Rebecca Caine: Trend for belting in musical theatre has created a more generic sound
Musical theatre star Rebecca Caine has claimed that a “fashion for belting” has led to a more generic sound in shows.
Caine, a soprano who originated the role of Cosette in Les Misérables, described herself as classically trained and “old-school legit”, but said shows no longer created parts for women with similar voices.
“Vocally they don’t really exist for me because women my age are stereotypically not supposed to sound like I do – the fashion is for belters. But I am my age, and I don’t belt and I sound like this, so I don’t see why that can’t be represented,” she told The Stage.
She said that “vibrato in the voice” was now seen as old-fashioned, and added that the voice had been previously used to distinguish characters in productions, such as “the convent-educated Cosette and the street urchin Eponine” in Les Misérables.
“Belting is fashionable and vibrato in the voice is seen as sounding old – which in some ways is a shame, as vibrato is like a snowflake, or fingerprint – everyone’s is a slightly different speed and it defines a voice in a way,” she said.
She added: “Now everyone is taught to belt as it makes you more employable, but what we lose is the quality that defines those two different sounds. What I hear now is a more generic sound, and you can’t tell the difference between two characters. I think it’s very sad to lose that.”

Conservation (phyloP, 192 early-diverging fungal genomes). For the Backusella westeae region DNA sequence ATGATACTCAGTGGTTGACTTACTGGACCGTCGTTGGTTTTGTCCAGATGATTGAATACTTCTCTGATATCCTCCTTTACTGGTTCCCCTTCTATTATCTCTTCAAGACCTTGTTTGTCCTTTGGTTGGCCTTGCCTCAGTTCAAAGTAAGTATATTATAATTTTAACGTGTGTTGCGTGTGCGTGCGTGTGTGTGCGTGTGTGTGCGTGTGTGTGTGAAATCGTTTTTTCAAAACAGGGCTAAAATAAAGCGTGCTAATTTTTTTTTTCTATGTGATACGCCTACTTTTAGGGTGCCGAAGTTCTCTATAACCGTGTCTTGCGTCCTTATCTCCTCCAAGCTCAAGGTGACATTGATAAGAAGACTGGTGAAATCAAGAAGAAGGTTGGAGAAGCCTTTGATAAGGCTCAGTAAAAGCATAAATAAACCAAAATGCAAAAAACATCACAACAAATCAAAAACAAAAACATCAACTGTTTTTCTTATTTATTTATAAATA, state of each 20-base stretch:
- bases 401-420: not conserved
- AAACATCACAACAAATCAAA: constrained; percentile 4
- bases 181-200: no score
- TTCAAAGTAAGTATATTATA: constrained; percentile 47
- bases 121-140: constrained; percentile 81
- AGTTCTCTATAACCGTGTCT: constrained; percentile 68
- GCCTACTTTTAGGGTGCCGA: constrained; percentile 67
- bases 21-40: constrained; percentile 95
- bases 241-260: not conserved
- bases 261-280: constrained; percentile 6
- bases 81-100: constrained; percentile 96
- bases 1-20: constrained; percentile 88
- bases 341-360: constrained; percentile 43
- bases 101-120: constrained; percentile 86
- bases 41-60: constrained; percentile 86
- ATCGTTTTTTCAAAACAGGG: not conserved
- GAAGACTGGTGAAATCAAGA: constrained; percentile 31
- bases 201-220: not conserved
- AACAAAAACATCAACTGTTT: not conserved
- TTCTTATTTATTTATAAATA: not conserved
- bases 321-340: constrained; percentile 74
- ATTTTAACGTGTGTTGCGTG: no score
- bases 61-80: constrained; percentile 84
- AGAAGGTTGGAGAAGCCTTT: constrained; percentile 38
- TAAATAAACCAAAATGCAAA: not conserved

Caine said she was not criticising the next generation of musical stars but that, by training people to belt and sing the lower register, the sound “loses an innocence” and musical theatre became more “generic”.
“A lot of people in my generation were’t technically as well-founded as the kids coming out of training today, but you could shut your eyes and know it was Sally Ann Triplett or Frances Ruffelle singing. You could tell the voices apart,” she added.
Caine is about to star in the musical Preludes, which will run at Southwark Playhouse in London.
She said the role appealed because it gave the chance to play “an intelligent character who drives the narrative” and said such roles for older women did not exist.
“A lot of the time, the narrative put on a woman of my age is about being older, instead of just telling a story,” she said.
She also criticised the progression for women in musical theatre.
“The men playing Marius go on to play Valjean, and the Raouls play Phantom, but you don’t get that progression with women. It’s hags, bags, witches and bitches and there is no extraordinary role for women to step into,” she said.
We need your help…
When you subscribe to The Stage, you’re investing in our journalism. And our journalism is invested in supporting theatre and the performing arts.
The Stage is a family business, operated by the same family since we were founded in 1880. We do not receive government funding. We are not owned by a large corporation. Our editorial is not dictated by ticket sales.
We are fully independent, but this means we rely on revenue from readers to survive.
Help us continue to report on great work across the UK, champion new talent and keep up our investigative journalism that holds the powerful to account. Your subscription helps ensure our journalism can continue.